No matter.  I ventured to the creek earlier this week.  Sans rod, I walked a section to check for spawning fish.  Happily, I can report that some of the graveled areas were finally occupied by rainbows going about their business.  A bit further on, a few fish were rising reliably.  That was good enough for me!  I hightailed it back to the car to retrieve fishing tackle.  They were still sipping midges when I returned.  And, they were cooperative too!



They ate these the next day.......


March Minimalism

I like March.  It's an awakening of sorts.  After a winter of introspection, I revert to childhood.  It's time to get out and play in the water.  Except of course when one fishes a spring creek.  Then, it's best to stay out of the pool if possible.
Winter and spring in Montana.  One season morphs into the other, often with no discernible difference between the days.  In spite of the snow, a few fish nose their way into the creek from the Yellowstone.  Maybe the weeds start to grow.  A little green on the stream bottom is most welcome.  It's important too, bugs need something to eat, a place to hide.  So do the fish.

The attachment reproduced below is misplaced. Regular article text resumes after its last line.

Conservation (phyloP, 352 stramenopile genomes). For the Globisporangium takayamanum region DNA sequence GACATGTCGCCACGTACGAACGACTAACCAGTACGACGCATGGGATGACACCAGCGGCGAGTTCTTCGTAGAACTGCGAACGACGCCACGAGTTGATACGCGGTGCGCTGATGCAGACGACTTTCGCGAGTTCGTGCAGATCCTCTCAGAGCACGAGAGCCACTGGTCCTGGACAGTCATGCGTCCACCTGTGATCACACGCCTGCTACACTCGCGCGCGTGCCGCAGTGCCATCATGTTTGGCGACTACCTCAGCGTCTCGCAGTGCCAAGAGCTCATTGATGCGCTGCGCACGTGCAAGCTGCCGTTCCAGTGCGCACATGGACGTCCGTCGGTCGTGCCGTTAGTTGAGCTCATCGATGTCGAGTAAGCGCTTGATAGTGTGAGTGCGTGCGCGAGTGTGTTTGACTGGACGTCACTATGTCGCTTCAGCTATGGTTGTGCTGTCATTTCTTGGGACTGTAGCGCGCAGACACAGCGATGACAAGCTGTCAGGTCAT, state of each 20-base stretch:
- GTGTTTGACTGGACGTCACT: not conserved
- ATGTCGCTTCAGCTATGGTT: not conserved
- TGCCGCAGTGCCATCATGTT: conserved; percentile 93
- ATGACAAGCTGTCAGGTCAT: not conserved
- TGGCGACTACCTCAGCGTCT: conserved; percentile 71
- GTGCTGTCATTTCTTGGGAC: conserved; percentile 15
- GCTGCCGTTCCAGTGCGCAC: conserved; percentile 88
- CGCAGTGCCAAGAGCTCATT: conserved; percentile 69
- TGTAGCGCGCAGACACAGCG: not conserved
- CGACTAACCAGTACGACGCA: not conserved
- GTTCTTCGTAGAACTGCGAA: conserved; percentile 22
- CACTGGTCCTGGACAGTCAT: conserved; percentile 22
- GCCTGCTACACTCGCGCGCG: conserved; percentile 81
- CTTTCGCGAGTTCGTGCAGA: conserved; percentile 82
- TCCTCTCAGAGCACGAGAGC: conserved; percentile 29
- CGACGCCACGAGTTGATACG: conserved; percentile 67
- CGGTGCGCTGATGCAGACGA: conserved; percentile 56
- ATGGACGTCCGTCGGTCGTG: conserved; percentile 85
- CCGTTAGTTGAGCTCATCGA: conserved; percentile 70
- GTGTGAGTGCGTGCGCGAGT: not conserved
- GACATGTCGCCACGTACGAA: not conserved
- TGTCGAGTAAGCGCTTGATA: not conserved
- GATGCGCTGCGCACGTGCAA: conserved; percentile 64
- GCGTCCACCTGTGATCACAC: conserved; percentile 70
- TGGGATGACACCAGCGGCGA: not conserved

My fly rod has been strung for weeks.  Once fishing starts in earnest, it stays strung. All season.    After all, it's important to have a nice straight leader.  There's a fly attached too.  Now we know that a prudent angler doesn't tie on a fly until getting to the water.  But let's face it, the process of bug elimination is a short one.
T…

In Days Of Yore.....